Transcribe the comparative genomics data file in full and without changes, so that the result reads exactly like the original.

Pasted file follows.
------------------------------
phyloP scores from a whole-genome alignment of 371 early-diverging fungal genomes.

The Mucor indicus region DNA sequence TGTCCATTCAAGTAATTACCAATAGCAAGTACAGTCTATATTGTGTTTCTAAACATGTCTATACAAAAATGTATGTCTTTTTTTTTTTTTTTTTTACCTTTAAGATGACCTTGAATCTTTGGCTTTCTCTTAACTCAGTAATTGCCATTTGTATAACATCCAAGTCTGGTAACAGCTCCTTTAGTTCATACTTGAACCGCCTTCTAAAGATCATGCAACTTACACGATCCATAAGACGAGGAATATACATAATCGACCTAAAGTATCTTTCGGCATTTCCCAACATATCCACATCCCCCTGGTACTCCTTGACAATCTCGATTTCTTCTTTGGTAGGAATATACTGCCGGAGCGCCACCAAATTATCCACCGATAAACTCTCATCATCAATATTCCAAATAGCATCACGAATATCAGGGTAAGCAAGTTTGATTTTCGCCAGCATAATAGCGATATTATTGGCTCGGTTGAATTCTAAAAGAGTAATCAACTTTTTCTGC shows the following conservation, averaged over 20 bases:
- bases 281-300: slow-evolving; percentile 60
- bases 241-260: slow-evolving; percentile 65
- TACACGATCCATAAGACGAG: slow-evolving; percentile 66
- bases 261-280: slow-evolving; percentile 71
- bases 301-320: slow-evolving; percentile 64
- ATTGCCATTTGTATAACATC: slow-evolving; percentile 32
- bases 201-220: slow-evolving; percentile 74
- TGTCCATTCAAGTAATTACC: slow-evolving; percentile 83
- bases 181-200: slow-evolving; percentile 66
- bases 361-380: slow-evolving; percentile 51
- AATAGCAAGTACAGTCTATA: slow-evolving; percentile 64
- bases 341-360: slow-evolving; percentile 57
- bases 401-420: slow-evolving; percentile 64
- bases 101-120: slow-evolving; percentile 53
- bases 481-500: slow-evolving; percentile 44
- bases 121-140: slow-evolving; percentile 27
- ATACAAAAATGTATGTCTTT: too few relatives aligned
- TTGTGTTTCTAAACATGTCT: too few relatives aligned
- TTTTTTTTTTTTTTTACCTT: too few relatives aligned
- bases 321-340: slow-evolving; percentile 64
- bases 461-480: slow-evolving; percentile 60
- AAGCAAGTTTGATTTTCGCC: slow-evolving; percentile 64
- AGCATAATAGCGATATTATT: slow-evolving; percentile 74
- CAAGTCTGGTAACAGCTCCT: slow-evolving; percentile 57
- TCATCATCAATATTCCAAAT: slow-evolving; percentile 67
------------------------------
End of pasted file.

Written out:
phyloP scores from a whole-genome alignment of 371 early-diverging fungal genomes.

The Mucor indicus region DNA sequence TGTCCATTCAAGTAATTACCAATAGCAAGTACAGTCTATATTGTGTTTCTAAACATGTCTATACAAAAATGTATGTCTTTTTTTTTTTTTTTTTTACCTTTAAGATGACCTTGAATCTTTGGCTTTCTCTTAACTCAGTAATTGCCATTTGTATAACATCCAAGTCTGGTAACAGCTCCTTTAGTTCATACTTGAACCGCCTTCTAAAGATCATGCAACTTACACGATCCATAAGACGAGGAATATACATAATCGACCTAAAGTATCTTTCGGCATTTCCCAACATATCCACATCCCCCTGGTACTCCTTGACAATCTCGATTTCTTCTTTGGTAGGAATATACTGCCGGAGCGCCACCAAATTATCCACCGATAAACTCTCATCATCAATATTCCAAATAGCATCACGAATATCAGGGTAAGCAAGTTTGATTTTCGCCAGCATAATAGCGATATTATTGGCTCGGTTGAATTCTAAAAGAGTAATCAACTTTTTCTGC shows the following conservation, averaged over 20 bases:
- bases 281-300: slow-evolving; percentile 60
- bases 241-260: slow-evolving; percentile 65
- TACACGATCCATAAGACGAG: slow-evolving; percentile 66
- bases 261-280: slow-evolving; percentile 71
- bases 301-320: slow-evolving; percentile 64
- ATTGCCATTTGTATAACATC: slow-evolving; percentile 32
- bases 201-220: slow-evolving; percentile 74
- TGTCCATTCAAGTAATTACC: slow-evolving; percentile 83
- bases 181-200: slow-evolving; percentile 66
- bases 361-380: slow-evolving; percentile 51
- AATAGCAAGTACAGTCTATA: slow-evolving; percentile 64
- bases 341-360: slow-evolving; percentile 57
- bases 401-420: slow-evolving; percentile 64
- bases 101-120: slow-evolving; percentile 53
- bases 481-500: slow-evolving; percentile 44
- bases 121-140: slow-evolving; percentile 27
- ATACAAAAATGTATGTCTTT: too few relatives aligned
- TTGTGTTTCTAAACATGTCT: too few relatives aligned
- TTTTTTTTTTTTTTTACCTT: too few relatives aligned
- bases 321-340: slow-evolving; percentile 64
- bases 461-480: slow-evolving; percentile 60
- AAGCAAGTTTGATTTTCGCC: slow-evolving; percentile 64
- AGCATAATAGCGATATTATT: slow-evolving; percentile 74
- CAAGTCTGGTAACAGCTCCT: slow-evolving; percentile 57
- TCATCATCAATATTCCAAAT: slow-evolving; percentile 67